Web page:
Insolvency Litigation

Disclosure of documents subject to implied undertakings

6 August 2020

The recent case of The Official Receiver v Andrew Nathaniel Skeene and Junie Conrad Omari Bowers [2020] EWHC 1252 (Ch) (“Skeene”) is a good example of the crossover between insolvency related proceedings and criminal proceedings. In this case, the High Court considered the Official Receiver’s (“OR”) ability to disclose to the Serious Fraud Office (“SFO”) documents which had been obtained by the OR during the course of disqualification proceedings. 

For office holders, the case serves as a reminder of the restrictions contained in the Civil Procedure Rules (“CPR”) and the common law regarding use of documents disclosed by a party in one set of proceedings.  For directors and officers, the case is a stark reminder that misconduct will often give rise to more than one set of proceedings concerning the same conduct, which could include civil claims, directors’ disqualification and criminal proceedings.  In such circumstances, it is vital that advice is taken by a director at an early stage to avoid actions taken in one set of proceedings potentially damaging their position in other proceedings.


The defendants were directors of a company called GFI Consultants Limited (“GFI”).  GFI traded as Global Forestry Investments and promoted investment schemes in Brazil.  In 2014 GFI went into administration and in 2018 disqualification proceedings were commenced against the directors by the OR.  In those disqualification proceedings, it was claimed that the defendants had misled investors in relation to the investment schemes promoted by GFI, specifically as regards the security of the investments, the fixed returns, the exit strategy and the environmental and social benefits.  At first, the defendants opposed those proceedings.  An affidavit (the “Affidavit”) and an exhibit (the “Exhibit”) were filed by the first defendant (on behalf of both himself and the second defendant) to oppose the proceedings.  In the end, the defendants compromised the proceedings and gave disqualification undertakings for a period of 10 years each.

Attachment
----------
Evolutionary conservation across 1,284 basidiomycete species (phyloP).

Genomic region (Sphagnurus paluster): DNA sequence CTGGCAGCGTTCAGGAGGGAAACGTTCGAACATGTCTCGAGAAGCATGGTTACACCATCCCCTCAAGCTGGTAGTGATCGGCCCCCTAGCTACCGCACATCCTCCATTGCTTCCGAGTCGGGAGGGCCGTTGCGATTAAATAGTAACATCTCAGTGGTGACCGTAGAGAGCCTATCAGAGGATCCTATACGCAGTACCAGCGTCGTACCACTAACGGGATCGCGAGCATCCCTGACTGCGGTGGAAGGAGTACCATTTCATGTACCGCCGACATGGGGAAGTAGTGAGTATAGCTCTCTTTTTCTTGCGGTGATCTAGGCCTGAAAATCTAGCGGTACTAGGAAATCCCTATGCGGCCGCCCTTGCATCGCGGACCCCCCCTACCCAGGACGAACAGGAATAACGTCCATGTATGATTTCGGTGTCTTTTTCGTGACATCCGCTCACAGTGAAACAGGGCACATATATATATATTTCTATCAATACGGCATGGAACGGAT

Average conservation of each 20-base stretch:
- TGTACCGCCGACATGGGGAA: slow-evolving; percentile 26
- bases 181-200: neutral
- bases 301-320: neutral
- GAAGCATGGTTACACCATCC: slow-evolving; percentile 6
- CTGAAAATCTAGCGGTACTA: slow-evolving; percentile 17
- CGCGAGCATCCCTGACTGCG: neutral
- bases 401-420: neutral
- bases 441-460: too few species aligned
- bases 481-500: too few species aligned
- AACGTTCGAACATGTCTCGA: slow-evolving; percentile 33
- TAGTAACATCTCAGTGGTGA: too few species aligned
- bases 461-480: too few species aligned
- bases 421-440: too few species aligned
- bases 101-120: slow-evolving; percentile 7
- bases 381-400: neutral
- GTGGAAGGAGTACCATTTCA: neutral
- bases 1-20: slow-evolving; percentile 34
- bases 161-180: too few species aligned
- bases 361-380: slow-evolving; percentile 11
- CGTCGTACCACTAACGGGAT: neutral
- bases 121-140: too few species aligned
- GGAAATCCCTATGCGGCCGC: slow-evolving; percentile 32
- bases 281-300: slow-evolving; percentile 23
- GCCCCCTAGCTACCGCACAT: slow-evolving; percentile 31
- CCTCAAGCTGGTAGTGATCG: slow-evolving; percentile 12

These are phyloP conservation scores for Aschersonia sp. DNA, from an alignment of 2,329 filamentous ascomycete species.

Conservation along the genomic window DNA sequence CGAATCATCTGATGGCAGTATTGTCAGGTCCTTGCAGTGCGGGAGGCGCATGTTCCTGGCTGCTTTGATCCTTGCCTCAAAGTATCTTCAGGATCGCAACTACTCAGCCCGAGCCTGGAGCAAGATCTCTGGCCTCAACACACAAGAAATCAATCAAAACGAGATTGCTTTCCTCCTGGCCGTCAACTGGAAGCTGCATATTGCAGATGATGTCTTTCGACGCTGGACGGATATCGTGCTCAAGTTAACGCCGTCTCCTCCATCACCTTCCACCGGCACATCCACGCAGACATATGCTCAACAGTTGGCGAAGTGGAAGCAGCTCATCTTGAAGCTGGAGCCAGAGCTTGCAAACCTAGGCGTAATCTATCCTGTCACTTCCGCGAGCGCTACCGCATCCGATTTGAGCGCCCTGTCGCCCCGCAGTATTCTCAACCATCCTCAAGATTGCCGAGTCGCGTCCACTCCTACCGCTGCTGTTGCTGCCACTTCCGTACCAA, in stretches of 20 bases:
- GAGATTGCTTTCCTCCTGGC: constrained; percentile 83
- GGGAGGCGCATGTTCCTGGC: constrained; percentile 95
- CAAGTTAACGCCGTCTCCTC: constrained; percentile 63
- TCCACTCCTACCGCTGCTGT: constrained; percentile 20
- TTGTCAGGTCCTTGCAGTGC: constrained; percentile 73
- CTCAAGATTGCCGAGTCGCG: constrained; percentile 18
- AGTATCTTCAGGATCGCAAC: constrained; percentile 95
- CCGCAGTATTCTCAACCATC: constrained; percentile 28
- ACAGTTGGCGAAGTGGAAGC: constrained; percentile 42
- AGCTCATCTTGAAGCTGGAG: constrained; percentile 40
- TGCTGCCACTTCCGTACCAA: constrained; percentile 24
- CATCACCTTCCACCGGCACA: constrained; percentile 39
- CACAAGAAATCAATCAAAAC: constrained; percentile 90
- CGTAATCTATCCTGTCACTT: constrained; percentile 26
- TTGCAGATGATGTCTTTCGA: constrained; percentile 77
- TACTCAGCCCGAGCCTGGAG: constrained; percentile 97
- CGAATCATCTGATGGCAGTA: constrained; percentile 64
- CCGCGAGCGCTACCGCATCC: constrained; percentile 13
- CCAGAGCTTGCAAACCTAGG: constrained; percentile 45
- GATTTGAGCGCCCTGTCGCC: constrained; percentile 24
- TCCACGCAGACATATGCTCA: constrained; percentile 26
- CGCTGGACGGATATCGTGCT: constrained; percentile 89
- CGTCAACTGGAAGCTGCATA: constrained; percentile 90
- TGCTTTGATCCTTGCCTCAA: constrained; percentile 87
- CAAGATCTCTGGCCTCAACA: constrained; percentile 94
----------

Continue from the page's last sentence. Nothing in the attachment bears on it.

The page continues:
Separately, on 25 February 2015, the SFO announced that it had opened a criminal investigation into alleged fraud concerning GFI.  In the course of that investigation, on 23 November 2018, the SFO made a Data Protection Application 2018 to the OR for documents relating to the disqualification proceedings.  The OR resisted the application, on the basis that disclosure was not permitted without the approval of the court.  The OR then made an application to the court for permission to provide those documents.

The issues

The parties agreed that the court’s permission was required, pursuant to CPR 31.22, in order for the Exhibit to be released to the SFO.  However, the parties disagreed about whether the court’s permission was required to release the Affidavit.  Accordingly, the court had to consider two issues: (a) whether the OR required the court’s permission to provide the Affidavit to the SFO; and (b) if permission was required, whether it should be granted.


Prior to the CPR documents produced on discovery and witness statements for use at trial were subject to an implied undertaking that they could be used only for the purpose of the proceedings in which they were disclosed. Whilst this implied undertaking was codified in the CPR in respect of both disclosed documents (by CPR32.22) and witness statements (by CPR 32.21), CPR 32.15 which relates to affidavits is silent on the issue. In Skeene, the court had to consider whether the pre CPR law regarding implied undertakings, insofar as it related to affidavits, had survived.  The court held that in respect of affidavits produced under compulsion, the implied undertaking continued to apply i.e. they could not be disclosed.  Without such an implied undertaking, there would be no restriction on disclosure of an affidavit at all and an affidavit could be used for any purpose even if such use would breach the privacy of the person giving the affidavit.  The court held that this could not have been the intention of those who had drafted the CPR.

Having so held, the court considered whether the implied undertaking applied to the Affidavit  i.e. had the Affidavit been produced under compulsion?